A series of intertwined short stories, this book is a portrayal of a small east coast town and some of its inhabitants, all struggling the same universal struggles all people have. The book's main character is a cantankerous junior high school math teacher, Olive Kitteridge, whose story winds its way through the book, with some of the stories focusing on her and some only featuring her presence in passing. She's a hard nut to crack; it's hard to like her, and I found myself not liking in her things I see in myself that I don't like, so in that way it became somewhat self-reflective for me. By the end of the book, the reader hopefully comes to have compassion for Olive, even if they never do end up liking her. In a lot of ways, she's the best and the worst in all of us, and what I liked about her character was that she was very real - not beautiful or brilliant or especially charitable, but rather just an average, flawed human being.
The prose is rich and beautiful; I was reminded of Kent Haruf, all of whose books I read and loved.
I read this for my book club and am offering it up for grabs to my book club friends first.
The Case for Christ by Lee Strobel
I was asked to read this book by an acquaintance who is a devout Christian. My hunch is that she hoped that this book might convince me that not only was Jesus Christ in fact a real person who lived and breathed, but that he is/was the son of God, that he did, in fact, die nailed to a cross in order to save mankind from sin, that he was in fact resurrected, etc., etc., and of course, if all this is true, then it must be true that God exists. All of this is stuff of which I am not a believer; hence the attempt to convince me.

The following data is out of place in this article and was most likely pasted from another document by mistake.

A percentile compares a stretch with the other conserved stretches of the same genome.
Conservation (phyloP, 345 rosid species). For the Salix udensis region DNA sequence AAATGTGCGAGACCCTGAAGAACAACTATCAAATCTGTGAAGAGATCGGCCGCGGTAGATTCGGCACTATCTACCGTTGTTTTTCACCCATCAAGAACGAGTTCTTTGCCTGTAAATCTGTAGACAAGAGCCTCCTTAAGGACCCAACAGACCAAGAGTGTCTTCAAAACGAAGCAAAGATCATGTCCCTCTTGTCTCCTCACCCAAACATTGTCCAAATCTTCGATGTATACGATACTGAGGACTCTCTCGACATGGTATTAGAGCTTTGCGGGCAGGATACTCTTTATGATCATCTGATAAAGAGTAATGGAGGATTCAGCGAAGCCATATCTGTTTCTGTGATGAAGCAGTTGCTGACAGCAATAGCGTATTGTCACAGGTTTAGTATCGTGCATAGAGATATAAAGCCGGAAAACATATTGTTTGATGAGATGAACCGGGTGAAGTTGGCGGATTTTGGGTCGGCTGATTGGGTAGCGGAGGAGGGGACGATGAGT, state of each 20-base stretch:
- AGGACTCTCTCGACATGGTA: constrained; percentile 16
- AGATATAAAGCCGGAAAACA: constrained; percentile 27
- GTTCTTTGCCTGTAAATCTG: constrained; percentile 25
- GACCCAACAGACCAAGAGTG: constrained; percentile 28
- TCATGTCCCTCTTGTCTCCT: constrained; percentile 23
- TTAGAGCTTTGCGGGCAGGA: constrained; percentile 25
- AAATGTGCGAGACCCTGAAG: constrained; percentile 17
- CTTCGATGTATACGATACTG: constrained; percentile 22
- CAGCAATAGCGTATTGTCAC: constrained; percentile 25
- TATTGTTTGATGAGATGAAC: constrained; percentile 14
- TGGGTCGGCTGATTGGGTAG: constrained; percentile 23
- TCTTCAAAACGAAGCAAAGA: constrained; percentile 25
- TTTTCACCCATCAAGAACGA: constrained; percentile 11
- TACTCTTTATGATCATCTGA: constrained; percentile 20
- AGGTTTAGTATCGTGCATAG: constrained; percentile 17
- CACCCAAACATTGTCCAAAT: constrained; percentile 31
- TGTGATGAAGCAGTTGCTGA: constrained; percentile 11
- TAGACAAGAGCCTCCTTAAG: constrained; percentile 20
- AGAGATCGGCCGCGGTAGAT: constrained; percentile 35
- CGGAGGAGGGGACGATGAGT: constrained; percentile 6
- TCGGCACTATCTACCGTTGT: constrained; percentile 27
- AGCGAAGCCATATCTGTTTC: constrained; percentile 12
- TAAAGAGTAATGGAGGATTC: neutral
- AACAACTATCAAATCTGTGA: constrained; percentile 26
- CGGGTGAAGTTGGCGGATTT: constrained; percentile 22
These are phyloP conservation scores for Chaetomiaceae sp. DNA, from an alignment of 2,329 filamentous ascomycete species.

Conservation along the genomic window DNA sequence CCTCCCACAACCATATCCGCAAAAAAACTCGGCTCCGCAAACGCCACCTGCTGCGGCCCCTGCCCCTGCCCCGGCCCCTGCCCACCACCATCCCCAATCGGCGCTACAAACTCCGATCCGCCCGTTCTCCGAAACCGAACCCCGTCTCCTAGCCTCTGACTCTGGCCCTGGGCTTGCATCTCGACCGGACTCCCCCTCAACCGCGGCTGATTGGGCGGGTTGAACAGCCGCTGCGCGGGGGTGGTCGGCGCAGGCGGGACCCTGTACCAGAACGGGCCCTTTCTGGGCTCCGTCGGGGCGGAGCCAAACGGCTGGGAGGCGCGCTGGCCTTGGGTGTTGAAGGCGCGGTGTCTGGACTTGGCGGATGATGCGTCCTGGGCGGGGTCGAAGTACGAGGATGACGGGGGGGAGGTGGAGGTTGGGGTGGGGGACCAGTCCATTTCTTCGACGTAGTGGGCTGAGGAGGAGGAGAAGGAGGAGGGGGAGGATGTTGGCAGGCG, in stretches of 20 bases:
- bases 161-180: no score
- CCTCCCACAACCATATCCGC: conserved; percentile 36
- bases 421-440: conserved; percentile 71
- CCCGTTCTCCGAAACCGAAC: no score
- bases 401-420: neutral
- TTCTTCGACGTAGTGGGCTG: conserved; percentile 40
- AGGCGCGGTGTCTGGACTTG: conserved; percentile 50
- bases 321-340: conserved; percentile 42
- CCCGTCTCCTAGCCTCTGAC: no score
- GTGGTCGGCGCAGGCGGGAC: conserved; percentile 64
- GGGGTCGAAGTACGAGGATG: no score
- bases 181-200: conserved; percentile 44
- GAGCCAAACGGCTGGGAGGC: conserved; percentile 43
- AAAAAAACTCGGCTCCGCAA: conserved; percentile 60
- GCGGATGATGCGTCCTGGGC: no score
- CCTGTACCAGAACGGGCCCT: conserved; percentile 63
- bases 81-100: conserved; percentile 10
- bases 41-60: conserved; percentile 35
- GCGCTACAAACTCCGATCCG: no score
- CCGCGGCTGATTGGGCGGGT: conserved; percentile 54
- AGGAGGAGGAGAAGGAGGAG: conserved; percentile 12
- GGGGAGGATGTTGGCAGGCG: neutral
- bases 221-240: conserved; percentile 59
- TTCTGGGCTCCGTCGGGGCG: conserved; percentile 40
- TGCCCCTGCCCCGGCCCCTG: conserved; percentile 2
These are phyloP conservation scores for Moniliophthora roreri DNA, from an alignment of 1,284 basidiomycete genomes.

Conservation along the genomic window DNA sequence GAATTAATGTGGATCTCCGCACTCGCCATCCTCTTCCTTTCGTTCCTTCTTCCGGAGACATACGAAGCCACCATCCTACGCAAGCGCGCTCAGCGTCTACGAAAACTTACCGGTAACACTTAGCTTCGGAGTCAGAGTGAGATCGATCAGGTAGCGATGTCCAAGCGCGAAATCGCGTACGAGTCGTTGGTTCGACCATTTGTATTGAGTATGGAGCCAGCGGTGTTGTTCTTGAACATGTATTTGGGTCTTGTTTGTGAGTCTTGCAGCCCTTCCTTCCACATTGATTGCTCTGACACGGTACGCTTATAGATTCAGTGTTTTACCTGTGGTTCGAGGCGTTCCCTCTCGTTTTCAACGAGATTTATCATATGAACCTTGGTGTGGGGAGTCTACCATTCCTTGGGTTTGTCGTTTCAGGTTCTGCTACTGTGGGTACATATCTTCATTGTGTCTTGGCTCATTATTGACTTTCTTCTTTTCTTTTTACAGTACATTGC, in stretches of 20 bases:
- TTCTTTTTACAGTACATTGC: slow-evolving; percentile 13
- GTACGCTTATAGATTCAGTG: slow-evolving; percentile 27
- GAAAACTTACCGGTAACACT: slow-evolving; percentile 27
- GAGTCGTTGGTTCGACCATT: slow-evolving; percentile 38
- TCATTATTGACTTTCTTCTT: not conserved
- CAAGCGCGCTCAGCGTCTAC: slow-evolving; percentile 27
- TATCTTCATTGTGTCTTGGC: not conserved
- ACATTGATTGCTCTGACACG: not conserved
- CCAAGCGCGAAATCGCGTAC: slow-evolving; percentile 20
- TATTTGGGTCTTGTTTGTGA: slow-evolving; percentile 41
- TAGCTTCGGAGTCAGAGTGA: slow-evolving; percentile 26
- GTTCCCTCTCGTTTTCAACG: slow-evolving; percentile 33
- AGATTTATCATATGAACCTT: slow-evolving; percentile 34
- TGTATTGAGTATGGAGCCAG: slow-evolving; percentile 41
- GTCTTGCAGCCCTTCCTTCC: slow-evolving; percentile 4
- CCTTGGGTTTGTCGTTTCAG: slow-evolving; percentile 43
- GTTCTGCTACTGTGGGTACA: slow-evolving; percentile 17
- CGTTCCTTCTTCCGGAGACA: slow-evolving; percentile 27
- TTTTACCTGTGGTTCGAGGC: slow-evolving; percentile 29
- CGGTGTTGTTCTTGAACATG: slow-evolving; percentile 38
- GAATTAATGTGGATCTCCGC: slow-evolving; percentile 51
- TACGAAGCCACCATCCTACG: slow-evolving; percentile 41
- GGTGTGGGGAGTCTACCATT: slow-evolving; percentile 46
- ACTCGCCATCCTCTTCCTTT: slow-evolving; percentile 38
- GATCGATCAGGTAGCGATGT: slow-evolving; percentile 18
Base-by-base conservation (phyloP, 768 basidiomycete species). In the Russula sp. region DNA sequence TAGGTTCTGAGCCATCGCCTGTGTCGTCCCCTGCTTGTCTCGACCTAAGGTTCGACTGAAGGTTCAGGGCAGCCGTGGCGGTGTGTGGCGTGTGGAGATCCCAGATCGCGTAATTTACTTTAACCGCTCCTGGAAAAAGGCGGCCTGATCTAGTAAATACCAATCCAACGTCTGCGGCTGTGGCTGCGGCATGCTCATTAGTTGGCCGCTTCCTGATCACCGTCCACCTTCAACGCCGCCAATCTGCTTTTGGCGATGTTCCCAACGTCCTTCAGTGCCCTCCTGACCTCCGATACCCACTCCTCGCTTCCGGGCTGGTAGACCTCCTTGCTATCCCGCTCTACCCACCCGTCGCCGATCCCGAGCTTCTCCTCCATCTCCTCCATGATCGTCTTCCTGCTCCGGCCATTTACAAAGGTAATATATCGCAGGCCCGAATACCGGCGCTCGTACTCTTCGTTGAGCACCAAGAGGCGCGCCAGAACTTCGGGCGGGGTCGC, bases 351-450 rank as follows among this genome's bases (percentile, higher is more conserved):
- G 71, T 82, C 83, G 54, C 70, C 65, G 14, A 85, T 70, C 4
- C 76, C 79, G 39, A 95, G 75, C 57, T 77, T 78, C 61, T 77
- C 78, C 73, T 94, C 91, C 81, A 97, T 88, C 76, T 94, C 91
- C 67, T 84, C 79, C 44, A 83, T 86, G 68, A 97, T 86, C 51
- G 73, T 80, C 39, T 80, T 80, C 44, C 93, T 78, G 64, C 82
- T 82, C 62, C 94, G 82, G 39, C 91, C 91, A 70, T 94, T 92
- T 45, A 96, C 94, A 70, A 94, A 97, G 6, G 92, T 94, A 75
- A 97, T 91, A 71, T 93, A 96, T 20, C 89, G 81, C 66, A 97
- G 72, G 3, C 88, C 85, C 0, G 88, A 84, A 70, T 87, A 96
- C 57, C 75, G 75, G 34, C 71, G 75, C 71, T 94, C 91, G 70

Written by a self-proclaimed life-long skeptic who finds God and converts to Christianity, the author uses his background as an investigative journalist to "investigate" the authenticity of Jesus Christ (and therefore, God). While he certainly has a flair for dramatic writing, he fails miserably to actually make anything resembling a solid case for the existence of Jesus, as the Messiah or anything else. While he purports to set forth "evidence," sprinkled liberally throughout the book are statements like "We must assume . . . " and "It is unlikely that . . ." and "It can be presumed that . . ." In other words, a lot of supposition, which is not evidence. His supposed "eyewitness accounts" of Jesus consist of the assumption that the gospels were written by Matthew, Mark and Luke; the fact is that (a) there is also no evidence that any of those men are anything more than mythical figures, and (b) there is no evidence that they wrote the gospels. Mr. Strobel sets forth his "case" by interviewing a number of "experts," all of whom, conveniently, are devout believers. He doesn't interview a single skeptic or secular scholar.
The fact is, there still is not a shred of forensic, scientific or archaeological evidence of the existence of Jesus Christ - and certainly not of any of the events the bible claims happened in this Jesus figure's lifetime.
This book is propaganda at its best. I simply cannot imagine that it could succeed in tipping the balance for a skeptic or convincing a non-believer; only someone who is already a firm believer will be able to swallow what the author sets forth.